As I’ve previously mentioned, early intervention is crucial to a quick, sustained, and full recovery from anorexia and other eating disorders. The UK charity B-eat notes that eating disorders need to be halted in the early stages before they become entrenched, and there is plenty of evidence that delaying treatment damages recovery. Anorexia has the highest mortality rate of any mental illness, and still people in this country are turned away from mental health services because they are not ‘ill enough’.
Also according to B-eat, 41% of sufferers wait for more than 6 months for treatment, and 32% of sufferers feel that they are discriminated against at work because of their eating disorder. Eating disorders cost the economy a total of £16.8 billion per year, and yet only 15p is invested in relevant research per each adult affected by an eating disorder, compared to £1,571 per adult affected by cancer.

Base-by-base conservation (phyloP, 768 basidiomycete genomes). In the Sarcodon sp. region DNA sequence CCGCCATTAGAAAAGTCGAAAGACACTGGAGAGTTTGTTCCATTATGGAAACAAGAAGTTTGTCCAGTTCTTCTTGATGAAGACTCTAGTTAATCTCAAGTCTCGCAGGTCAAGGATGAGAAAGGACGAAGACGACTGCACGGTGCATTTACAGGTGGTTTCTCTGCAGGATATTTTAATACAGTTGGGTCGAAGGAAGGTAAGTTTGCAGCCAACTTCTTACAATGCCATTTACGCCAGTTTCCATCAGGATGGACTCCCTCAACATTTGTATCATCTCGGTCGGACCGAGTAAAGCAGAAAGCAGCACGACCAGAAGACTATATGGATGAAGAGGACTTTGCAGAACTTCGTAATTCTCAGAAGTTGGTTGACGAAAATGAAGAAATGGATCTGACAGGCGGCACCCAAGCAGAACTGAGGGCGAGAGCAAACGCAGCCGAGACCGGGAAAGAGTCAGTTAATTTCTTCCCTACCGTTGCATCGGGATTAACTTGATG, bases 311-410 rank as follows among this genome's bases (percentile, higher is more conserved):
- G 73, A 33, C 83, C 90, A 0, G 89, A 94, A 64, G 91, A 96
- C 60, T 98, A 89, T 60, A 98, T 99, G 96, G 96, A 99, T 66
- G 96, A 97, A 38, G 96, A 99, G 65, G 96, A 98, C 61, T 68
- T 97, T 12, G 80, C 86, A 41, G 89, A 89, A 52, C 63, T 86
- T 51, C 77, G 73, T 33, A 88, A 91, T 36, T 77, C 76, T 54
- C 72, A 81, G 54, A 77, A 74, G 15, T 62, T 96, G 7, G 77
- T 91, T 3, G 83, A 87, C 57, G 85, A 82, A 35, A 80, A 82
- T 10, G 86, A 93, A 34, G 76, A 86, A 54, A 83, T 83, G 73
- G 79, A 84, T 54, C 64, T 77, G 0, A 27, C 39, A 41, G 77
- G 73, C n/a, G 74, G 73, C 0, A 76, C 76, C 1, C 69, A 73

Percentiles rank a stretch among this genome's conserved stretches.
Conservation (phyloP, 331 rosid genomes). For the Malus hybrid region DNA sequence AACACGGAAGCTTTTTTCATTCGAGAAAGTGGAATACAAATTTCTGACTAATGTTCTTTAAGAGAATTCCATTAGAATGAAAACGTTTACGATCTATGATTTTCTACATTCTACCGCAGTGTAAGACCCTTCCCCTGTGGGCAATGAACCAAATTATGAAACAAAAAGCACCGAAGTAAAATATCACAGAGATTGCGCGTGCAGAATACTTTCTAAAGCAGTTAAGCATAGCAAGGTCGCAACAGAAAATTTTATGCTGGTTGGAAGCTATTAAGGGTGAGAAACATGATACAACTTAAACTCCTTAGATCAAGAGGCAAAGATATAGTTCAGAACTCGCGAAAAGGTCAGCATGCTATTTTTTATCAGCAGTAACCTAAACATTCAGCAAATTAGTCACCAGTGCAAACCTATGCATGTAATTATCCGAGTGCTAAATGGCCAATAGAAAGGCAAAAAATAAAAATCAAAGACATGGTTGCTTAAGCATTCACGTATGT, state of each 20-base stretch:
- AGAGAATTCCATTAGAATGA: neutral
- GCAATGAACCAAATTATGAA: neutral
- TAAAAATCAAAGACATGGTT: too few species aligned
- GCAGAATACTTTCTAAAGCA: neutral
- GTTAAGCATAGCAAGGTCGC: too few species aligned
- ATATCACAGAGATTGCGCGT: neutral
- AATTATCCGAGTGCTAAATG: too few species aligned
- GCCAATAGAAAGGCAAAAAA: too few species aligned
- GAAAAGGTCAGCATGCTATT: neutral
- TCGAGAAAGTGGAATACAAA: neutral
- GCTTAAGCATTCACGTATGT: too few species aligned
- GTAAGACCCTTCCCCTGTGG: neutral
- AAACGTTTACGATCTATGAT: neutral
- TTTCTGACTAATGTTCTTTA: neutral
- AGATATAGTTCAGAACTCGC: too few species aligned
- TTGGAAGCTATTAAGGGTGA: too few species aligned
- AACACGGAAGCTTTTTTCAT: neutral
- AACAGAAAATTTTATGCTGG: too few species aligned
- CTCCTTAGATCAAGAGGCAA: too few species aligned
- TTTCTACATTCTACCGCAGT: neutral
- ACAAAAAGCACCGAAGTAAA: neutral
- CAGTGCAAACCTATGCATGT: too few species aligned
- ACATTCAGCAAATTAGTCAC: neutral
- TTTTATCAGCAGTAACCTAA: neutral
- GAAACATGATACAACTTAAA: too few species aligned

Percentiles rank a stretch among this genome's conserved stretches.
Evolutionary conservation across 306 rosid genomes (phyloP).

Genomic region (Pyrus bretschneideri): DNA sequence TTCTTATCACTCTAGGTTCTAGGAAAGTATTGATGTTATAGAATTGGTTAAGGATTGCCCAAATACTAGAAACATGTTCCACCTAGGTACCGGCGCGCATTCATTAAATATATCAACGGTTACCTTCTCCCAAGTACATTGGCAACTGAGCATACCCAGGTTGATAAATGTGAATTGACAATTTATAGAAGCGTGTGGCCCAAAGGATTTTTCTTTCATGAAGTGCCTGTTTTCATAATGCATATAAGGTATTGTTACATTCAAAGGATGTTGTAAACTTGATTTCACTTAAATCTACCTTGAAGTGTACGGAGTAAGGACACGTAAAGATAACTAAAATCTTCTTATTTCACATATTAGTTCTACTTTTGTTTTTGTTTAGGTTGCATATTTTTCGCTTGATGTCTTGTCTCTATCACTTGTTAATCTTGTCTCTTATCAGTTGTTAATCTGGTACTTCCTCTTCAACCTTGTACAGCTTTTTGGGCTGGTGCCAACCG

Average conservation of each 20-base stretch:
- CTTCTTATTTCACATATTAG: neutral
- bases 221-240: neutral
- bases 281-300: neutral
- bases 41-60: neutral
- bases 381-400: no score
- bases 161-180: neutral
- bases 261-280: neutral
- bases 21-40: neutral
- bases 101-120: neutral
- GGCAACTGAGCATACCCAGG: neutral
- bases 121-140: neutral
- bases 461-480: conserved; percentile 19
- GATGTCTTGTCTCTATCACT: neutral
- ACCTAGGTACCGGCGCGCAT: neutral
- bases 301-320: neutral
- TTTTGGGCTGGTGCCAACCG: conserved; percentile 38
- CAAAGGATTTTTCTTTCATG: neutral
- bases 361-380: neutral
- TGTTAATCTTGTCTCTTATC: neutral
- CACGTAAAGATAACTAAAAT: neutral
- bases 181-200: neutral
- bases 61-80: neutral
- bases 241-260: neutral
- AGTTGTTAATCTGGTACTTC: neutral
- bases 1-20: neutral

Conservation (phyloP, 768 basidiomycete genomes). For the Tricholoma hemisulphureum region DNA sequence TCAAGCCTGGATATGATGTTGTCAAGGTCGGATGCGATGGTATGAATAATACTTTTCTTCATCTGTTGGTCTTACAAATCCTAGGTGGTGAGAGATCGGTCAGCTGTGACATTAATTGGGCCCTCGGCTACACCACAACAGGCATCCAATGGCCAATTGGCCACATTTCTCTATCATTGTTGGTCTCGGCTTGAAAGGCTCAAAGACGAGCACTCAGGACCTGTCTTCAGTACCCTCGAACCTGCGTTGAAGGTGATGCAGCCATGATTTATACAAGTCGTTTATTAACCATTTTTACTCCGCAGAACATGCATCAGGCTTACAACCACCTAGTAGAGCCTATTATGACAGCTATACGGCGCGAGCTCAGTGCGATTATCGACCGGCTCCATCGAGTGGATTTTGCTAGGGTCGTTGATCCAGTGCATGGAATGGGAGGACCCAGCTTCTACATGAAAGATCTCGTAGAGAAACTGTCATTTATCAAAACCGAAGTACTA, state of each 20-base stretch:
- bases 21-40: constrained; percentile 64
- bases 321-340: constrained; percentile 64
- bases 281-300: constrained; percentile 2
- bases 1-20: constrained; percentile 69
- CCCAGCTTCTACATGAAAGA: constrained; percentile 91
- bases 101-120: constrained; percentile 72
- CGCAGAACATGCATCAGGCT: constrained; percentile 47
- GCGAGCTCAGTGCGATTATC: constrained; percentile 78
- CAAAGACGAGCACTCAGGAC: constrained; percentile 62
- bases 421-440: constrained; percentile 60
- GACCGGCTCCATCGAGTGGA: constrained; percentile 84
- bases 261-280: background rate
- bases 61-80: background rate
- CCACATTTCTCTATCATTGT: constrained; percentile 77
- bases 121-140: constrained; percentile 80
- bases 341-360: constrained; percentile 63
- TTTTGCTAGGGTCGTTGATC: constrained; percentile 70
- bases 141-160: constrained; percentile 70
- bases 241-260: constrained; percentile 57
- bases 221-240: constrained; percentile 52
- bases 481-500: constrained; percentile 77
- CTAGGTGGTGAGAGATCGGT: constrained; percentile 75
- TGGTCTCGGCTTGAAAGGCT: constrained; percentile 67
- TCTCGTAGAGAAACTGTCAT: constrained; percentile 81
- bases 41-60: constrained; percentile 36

It is essential to overcome these barriers to early intervention by training professionals who are best placed to spot early warning signs, such as teachers, to recognise eating disorders. Professionals, sufferers, and carers need to know where and how to access help and, in turn, the specialist services need to be better funded and resourced so that help and effective treatment is offered quickly and for long enough.
If I can help with any of the above, please do not hesitate to contact me.